Down to the Wire After Months of Budget Cutting, School Board Approves Required Fiscal Stability Plan

District reaches reduction goal, approves report on last day before submission

Published : Friday, December 14, 2018 | 5:37 AM

In dramatic fashion with two Board Members arriving late – one ill and the other delayed by a family member’s medical emergency – the Pasadena Unified School Board voted 5-2 Monday to approve a Fiscal Stability plan which achieves a State-mandated budget reserve and seems to avert the threat of a takeover by Los Angeles County.

That Plan, part of the District’s First Interim Report for the Los Angeles County Board of Education, cuts $10.1 million in expenses over this and the next two school years. Those cuts will allow for the maintenance of the required reserves.

Thursday’s meeting was the last possible day to finalize and approve the Report, which will be submitted to the County on Friday. It is due by December 17.

“This is the first step to the new day,” said Board President Lawrence Torres following the final vote, which unlike meetings over the past few months, took place in a relatively empty Board chamber, unlike previous meetings which were packed with anxious parents, teachers, and staff.

Board Members Patrick Cahalan and Scott Phelps arrived in mid-meeting.

Their late appearances came after the Board had already begun to discuss the Report and two Members, Kimberly Kenne and Michelle Richardson Bailey, had said they would not support it.

Bailey, who has consistently opposed the budget cuts and school closings, said, “I feel the way I feel, and I am standing up for what I believe in.”

This followed Kenne’s remark that, “All these assumptions and projections add up to more uncertainty, and [this is] an inaccurate signal to staff, site staff, and the Board, that everything’s okay.”

But Board Member Elizabeth Pomeroy urged the Board to approve the Report and to “look ahead” at its effect on the school community.

At that point, President Torres set the discussion aside until Phelps and Cahalan’s impending arrivals. The Board then discussed district property exchanges in the interim.

Following the district property exchange discussion, the Board resumed its budget conversation, but as Phelps said, following the vote, “There was no option except passing it.”

The last-minute approval is the culmination of months of special meetings to bring the District’s budget in line with the mandated 3% reserve in its appropriation budget, in each of the next three fiscal years. To do so would require $6.4 million in cuts, but then, unexpected increases in the cost of Special Education brought the amount to $10.1 million.

Getting to that goal required at least one school closing, and numerous teaching and support positions either eliminated or left unfilled.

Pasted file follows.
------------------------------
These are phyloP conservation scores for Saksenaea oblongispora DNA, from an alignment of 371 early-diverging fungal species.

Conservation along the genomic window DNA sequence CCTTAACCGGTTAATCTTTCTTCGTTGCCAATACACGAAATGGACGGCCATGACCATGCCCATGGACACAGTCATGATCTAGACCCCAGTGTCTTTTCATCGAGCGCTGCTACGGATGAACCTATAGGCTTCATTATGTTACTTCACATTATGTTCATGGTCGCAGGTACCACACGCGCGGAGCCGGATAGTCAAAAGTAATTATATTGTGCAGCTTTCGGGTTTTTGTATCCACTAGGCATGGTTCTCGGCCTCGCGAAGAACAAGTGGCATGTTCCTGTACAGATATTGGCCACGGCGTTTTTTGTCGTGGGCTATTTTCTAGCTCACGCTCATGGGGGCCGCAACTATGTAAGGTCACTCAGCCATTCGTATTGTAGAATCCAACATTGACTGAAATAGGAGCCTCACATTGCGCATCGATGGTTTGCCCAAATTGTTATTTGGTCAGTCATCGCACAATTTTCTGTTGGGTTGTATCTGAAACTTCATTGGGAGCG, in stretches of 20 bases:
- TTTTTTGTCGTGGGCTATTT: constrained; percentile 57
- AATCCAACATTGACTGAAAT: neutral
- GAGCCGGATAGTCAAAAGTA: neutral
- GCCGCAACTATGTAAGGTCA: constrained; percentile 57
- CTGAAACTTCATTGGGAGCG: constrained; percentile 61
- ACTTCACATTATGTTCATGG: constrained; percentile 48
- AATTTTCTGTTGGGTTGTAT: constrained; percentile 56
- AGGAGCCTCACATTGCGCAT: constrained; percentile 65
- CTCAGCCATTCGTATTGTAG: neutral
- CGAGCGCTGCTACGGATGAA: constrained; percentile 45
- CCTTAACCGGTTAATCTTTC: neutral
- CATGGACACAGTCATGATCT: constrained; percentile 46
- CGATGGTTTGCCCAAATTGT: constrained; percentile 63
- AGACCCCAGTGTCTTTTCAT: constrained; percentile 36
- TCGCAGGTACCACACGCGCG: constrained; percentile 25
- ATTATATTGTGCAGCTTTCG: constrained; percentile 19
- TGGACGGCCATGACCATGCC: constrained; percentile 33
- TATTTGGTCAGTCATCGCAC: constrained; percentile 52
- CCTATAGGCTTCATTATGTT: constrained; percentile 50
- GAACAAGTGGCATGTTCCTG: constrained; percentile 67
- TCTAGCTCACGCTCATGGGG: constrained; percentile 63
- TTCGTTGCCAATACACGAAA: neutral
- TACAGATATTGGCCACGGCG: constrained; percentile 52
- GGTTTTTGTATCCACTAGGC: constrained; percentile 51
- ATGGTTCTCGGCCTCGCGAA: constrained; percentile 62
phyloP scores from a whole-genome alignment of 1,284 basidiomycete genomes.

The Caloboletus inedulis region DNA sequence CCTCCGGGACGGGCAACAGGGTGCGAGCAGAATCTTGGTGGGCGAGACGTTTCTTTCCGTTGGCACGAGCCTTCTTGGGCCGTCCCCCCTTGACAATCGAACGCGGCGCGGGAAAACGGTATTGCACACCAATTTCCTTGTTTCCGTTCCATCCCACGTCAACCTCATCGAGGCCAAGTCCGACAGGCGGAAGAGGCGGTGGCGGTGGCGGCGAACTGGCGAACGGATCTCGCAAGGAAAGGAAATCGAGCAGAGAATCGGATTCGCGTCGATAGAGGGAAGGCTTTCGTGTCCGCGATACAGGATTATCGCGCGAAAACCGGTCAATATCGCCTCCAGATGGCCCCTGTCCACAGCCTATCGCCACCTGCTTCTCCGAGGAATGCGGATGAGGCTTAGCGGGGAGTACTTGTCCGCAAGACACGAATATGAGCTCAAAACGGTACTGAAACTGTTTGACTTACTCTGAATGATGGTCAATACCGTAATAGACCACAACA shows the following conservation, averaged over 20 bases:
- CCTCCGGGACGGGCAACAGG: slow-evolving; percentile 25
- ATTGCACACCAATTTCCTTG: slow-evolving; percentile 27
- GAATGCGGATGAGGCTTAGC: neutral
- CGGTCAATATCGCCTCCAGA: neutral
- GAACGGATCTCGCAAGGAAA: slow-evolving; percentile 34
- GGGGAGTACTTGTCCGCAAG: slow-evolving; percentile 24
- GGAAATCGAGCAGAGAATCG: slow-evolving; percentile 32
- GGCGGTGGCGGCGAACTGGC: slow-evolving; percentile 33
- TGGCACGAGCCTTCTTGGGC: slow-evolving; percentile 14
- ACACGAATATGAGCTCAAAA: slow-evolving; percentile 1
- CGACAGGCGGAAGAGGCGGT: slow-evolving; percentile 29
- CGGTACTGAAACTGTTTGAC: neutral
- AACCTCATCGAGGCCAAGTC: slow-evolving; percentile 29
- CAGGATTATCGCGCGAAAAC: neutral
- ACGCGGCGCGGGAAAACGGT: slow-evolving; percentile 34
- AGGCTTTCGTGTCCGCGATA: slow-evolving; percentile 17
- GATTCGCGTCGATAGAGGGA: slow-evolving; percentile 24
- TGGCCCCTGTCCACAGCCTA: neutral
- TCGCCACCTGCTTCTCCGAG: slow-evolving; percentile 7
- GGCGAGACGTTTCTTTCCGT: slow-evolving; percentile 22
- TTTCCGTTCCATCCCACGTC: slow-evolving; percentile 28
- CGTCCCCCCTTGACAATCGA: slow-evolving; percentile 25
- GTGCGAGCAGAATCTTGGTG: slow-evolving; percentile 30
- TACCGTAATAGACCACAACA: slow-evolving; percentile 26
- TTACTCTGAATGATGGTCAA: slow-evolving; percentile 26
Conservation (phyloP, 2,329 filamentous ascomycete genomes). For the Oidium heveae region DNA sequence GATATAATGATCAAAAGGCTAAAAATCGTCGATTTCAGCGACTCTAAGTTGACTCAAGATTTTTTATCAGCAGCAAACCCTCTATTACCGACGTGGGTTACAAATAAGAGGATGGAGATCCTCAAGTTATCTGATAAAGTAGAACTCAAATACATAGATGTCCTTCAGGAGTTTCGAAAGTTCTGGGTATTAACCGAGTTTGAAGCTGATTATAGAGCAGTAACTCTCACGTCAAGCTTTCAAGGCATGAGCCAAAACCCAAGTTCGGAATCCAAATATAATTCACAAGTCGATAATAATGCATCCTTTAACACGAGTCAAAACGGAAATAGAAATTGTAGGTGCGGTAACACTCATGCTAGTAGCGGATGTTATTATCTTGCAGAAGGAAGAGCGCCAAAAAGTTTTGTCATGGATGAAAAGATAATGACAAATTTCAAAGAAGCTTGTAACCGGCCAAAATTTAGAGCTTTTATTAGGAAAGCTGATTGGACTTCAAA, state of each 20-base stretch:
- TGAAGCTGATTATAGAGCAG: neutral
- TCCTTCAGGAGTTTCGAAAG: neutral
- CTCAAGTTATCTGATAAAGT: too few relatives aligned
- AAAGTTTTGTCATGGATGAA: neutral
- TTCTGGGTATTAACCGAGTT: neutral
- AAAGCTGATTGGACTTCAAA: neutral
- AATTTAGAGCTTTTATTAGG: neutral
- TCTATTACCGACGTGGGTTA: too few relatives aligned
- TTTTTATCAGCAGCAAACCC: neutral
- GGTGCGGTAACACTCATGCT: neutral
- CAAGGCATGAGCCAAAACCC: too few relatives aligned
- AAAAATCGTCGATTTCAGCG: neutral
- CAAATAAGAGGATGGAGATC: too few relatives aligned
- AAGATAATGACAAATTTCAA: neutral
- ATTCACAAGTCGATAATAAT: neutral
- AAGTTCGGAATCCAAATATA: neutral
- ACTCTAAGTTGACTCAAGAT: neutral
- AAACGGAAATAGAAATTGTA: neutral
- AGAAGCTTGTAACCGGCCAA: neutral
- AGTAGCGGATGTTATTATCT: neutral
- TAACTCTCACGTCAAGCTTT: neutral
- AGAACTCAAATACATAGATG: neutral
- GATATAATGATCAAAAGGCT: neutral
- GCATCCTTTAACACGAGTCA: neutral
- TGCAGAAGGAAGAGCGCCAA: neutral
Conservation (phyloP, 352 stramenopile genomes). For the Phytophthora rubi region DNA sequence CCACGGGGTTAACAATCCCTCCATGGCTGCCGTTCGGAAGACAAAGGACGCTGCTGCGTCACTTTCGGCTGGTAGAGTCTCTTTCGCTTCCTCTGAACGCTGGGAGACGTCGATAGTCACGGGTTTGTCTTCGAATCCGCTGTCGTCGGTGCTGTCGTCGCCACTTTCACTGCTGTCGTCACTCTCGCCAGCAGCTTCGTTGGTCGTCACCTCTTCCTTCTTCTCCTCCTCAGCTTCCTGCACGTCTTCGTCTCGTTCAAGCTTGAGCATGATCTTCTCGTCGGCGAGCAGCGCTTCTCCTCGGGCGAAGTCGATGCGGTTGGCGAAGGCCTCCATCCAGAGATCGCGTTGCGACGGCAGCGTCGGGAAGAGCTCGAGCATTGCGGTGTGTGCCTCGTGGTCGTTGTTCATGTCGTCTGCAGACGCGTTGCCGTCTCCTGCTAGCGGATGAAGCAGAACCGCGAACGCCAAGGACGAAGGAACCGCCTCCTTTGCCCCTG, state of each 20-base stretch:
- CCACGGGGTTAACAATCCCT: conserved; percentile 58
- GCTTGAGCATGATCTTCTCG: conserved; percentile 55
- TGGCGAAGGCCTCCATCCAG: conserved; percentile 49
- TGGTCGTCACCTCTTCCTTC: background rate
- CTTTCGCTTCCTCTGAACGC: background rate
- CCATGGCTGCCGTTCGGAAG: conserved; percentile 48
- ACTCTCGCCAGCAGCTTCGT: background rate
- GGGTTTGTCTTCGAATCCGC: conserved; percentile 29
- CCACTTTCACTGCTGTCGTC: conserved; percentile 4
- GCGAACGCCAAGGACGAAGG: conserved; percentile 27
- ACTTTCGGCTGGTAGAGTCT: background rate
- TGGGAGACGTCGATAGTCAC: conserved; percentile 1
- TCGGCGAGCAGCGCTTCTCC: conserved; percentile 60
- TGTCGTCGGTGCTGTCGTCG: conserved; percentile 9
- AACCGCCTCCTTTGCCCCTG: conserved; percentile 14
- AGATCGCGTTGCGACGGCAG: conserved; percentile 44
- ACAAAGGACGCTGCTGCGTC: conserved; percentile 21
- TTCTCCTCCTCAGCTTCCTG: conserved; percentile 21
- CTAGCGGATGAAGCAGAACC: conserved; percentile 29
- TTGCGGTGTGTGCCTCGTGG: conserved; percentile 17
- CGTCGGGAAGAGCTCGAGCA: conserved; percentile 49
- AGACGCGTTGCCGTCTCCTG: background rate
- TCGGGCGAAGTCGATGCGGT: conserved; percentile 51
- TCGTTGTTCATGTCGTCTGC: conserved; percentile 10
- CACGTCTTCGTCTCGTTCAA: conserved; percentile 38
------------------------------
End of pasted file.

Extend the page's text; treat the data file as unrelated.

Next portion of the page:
Said Lueck in her report to the Board, “Based on available information and analyses completed by staff utilizing October 31, 2018 expenditure data and the incorporation of the Fiscal Stability Plan items approved by the Board of Education, the District is expected to meet the 3% reserve requirement in 2018-19, 2019-20, and 2020-21.”

Lueck’s report added that “The assumptions utilized in the multi-year projection do not include the Measure J sales tax revenues that are anticipated in 2019-20 and future years.” The overwhelmingly passed Measure I approved a .75 percent sales tax, with Measure J “advising” that one-third of the new revenue be shared with the school district.

The inclusion of the expected sales tax measure revenue next year continues to be a sticking point for both the Board and the City Council. Last month, the Board was informed by the County that it could not include those anticipated tax revenues in its budget plans, but last week, the council approved the formation of an ad hoc committee to decide how to distribute a recommended ? share of new tax revenues to the school district.

In recent discussions, however, the council has seemed reluctant to move the sharing process along, with one councilmember questioning the amount of the necessary reserve, and another saying, “The PUSD’s deadline is not our responsibility.”

According to the California Department of Education website, a district’s “positive” certification indicates that, based on current projections, the school district will meet its financial obligations for the current fiscal year and two subsequent fiscal years.

The District’s first interim report will be compared to adopted budgets. Second interim reports will be compared to first interim projections.

Ad Hoc committee meetings with selected Board Members and Pasadena City Councilmembers regarding Measure J tax revenue sharing are set to begin in January.

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